Use various forms to keep interest alive. A memo, a note card, a letter and email all are different methods that will entice the reader to read. Varying methods can help our message be communicated better.

5. The Speech
At times, you will be called upon to speak to an audience; this can be a powerful form of communication that will help build your business and your relationships. In two weeks we’ll cover speaking and presentations, and we will give you some tremendous tools for making your presentations a powerful and effective means of building your business!

Until next week, let’s do something remarkable!

Nick James

Supplemental Notes

Just as I covered the goals of business relationship communications above, we’ll go over the goals of interpersonal relationship communications.

The first few goals are similar to those in business:

1. Build positive personal relationships.
2. Enhance the value of the other person(s).
3. Create win-win, mutually satisfying relationships.

The next few points are specific to the interpersonal relationships and essentially take the relationship aspect beyond where one would go in a business relationship. The difference is this: in a business relationship you create relationships that enable you to do business. The relationship is essential, but the end goal is the ability to do business.

Conversely, with interpersonal relationships, the goal is the relationship itself—to deepen it. Because there are a variety of standard interpersonal relationships—marriage, sibling, or friendships—these skills are meant to take the relationships to deeper levels. So here are the goals unique to building strong interpersonal relationships:

1. Deepen the relationship. In business, there isn’t the need for a deep relationship; it certainly has to be workable. With interpersonal relationships, the desire is to make them more meaningful.

2. Bring a greater, richer meaning to your life and the life of the other person. It isn’t necessarily what comes out of the relationship, but the relationship itself.

3. Have a stronger, more bonding connection. In business, a person may choose to shop elsewhere if they feel the prices have gotten too high. Relationships are not as temporal as that. The connections we make in interpersonal relationships are not as easily broken.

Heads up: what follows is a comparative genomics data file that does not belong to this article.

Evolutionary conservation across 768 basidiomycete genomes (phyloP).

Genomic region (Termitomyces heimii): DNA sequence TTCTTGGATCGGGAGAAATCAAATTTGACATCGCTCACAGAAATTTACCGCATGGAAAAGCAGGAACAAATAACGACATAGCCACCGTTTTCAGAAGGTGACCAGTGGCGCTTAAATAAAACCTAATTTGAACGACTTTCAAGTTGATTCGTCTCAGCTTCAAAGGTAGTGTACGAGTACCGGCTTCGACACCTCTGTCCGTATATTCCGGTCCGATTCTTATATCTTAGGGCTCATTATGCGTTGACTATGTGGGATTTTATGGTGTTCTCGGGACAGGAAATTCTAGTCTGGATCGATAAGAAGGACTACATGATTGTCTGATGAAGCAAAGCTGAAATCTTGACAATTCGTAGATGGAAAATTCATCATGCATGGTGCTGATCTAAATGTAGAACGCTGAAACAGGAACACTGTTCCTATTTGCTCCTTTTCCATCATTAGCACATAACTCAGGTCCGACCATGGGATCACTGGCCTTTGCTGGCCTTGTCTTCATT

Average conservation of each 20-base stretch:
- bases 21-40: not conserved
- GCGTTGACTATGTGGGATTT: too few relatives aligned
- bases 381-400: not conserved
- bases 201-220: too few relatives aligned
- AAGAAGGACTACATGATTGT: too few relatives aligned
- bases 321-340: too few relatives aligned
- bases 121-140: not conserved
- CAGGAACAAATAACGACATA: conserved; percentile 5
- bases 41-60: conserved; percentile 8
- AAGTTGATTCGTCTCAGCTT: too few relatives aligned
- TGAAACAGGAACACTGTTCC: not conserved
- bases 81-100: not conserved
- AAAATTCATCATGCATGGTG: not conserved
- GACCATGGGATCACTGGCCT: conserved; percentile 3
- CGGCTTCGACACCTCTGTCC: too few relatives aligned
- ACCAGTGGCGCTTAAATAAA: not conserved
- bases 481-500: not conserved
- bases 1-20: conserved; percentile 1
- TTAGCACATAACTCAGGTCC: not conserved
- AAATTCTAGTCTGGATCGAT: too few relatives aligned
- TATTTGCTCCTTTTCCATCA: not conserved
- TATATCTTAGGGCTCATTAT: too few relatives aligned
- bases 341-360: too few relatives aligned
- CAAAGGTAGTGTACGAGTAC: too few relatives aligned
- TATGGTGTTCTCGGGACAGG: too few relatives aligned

4. Serve one another. Interpersonal relationships are designed to help two people enter into a relationship with each other wherein they serve one another rather than seeking the other person to serve them.

So keeping these things in mind, the goal of interpersonal relationship communications is to establish, build up, increase, deepen and maintain the relationship itself. Let’s take a look at some ideas that can help us become better communicators and use that ability to communicate with others in order to deepen our relationships.

Interpersonal relationship communications involve:

1. Affection. This doesn’t mean telling your next door neighbor that you love him, but it does mean that we need to let people know how we feel about them and how much the relationship means to you. There are parents who have never told their children that they love them. Astonishing as this is, it is true. There are spouses who rarely speak words of affection to one another. And of course the result is that their relationships, while they may work, are not nearly as meaningful and rewarding as they could be. Do not neglect to communicate your affections.

2. Vulnerability. One of the ways relationships deepen is having vulnerability between the parties. This doesn’t happen as much as it could because people are fearful that the other person will reject them if they divulge information that will make them vulnerable (and unfortunately, there are too many times that people have rejected others for this reason). The power in being vulnerable is when the person you share your vulnerability with totally accepts you for who you are. So when it is appropriate, be sure to communicate vulnerability.

3. Fun. Of course business relationships may at times be fun, but for interpersonal relationships, having fun and communicating fun together is an integral part of the communication process. Be sure to talk about fun things sometimes.

4. Understanding. Seeking to know the other person and understand them. Of course there are varying levels of this. Friends do not need to know each other as deeply as spouses do. But an aspect of meaningful interpersonal relationships is the ability to communicate in ways that help the other person know you more deeply. Be sure to communicate in such a way that deepens your understanding of the other person, and vice-versa.

Interpersonal relationships can be challenging, and the communication aspect can be equally challenging as well, just as we discussed last week. However, great interpersonal relationships are possible. And when communication is working, the results are incredible. When we commit ourselves to working with others and communicating with them in ways that enable deeper relationships, the meaning those relationships bring us is what life is all about.

Published by N.J.W Blog